At that time, Taipei Department of Environmental Protection commissioner Liou Ming-lone had said that his department was already working on new measures to target such littering.

The department said that cigarette butt littering accounted for more than half the fines it levied. It issued 17,452 fines for cigarette butt littering last year, of which 526 were handed out to repeat offenders and 120 to foreigners, department figures show.

Department agents often used covertly taken pictures as evidence, said Chiu Kuan-hou, head of the department section dealing with the issue, citing the example of a man who was fined even after swallowing the cigarette butt he had dropped.

And to prevent foreigners absconding without paying up, enforcement agents are empowered to accompany them to a nearby convenience store or post office, where the fine has to be paid directly.

To help smokers out, however, the city is increasing the number of ashtrays available to them.

Municipal staff leads anti-smoking push by example

| May 1, 2015

Pa Socheatvong, the municipal governor of Cambodia’s capital, Phnom Penh, has thrown his support behind a campaign to ban tobacco smoking in the city’s enclosed public places, and he has made a start by banning his staff from smoking in municipal buildings, according to a story in The Phnom Penh Post.

Addressing the second Smoke-Free Phnom Penh workshop, Socheatvong cited his decision to give up cigarettes 11 months ago after more than 30 years of smoking as motivation for supporting the campaign, which is attempting to have smoking banned from all public buildings, including restaurants and cafés.

“Our governor is a model for all civil servants in Phnom Penh to quit smoking,” municipal spokesman Long Dimanche said. “We must start with ourselves if we want to stop smoking at the commune and district levels.”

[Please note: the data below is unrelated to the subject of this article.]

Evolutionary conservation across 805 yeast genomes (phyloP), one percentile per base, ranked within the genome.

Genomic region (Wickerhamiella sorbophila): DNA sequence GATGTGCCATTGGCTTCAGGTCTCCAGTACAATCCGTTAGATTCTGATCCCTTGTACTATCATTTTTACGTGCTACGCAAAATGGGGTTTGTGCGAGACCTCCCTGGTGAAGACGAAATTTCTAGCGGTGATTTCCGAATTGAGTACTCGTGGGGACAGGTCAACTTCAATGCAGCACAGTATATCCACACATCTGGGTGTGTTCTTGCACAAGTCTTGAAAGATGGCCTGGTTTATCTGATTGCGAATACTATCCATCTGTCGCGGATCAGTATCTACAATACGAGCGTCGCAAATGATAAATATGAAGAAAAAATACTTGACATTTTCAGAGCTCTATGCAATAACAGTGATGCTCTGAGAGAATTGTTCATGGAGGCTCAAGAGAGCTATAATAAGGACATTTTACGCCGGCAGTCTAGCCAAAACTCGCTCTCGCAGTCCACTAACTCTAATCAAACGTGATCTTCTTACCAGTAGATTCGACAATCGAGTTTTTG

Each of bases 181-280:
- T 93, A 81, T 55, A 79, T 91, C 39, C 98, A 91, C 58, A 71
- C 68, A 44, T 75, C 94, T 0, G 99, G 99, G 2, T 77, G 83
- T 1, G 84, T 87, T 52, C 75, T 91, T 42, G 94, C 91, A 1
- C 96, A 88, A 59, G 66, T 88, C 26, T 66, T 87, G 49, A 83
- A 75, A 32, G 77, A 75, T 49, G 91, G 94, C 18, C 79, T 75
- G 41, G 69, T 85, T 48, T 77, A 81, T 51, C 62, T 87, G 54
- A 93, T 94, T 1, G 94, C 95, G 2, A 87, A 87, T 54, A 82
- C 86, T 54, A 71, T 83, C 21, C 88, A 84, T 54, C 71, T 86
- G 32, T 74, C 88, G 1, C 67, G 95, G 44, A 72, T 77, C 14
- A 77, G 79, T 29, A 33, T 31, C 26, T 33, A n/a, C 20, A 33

Dimanche said the municipality had not put a timeframe on the ban, but would enact it as soon as possible.

Some TPP provisions opposed by Hillary Clinton

| May 1, 2015

Hillary Clinton is opposed to a critical piece of the Obama administration’s proposed Trans-Pacific Partnership (TPP), which would give corporations the right to sue sovereign nations over laws or regulations that could potentially curb their profits, according to a piece in the Huffington Post.

The policy position is contained in her book Hard Choices, and was said to have been confirmed to the Post by a spokesperson for her presidential campaign.

Obama and congressional Democrats are said to be locked in a bitter public feud over the TPPA, a deal being negotiated between 12 Pacific nations, with much of the controversy deriving from concerns that it will undermine regulatory standards.

The Post quotes Clinton’s book as saying: ‘Currently the United States is negotiating comprehensive agreements with eleven countries in Asia and in North and South America, and with the European Union. We should be focused on ending currency manipulation, environmental destruction, and miserable working conditions in developing countries, as well as harmonizing regulations with the EU. And we should avoid some of the provisions sought by business interests, including our own, like giving them or their investors the power to sue foreign governments to weaken their environmental and public health rules, as Philip Morris is already trying to do in Australia. The United States should be advocating a level and fair playing field, not special favors.’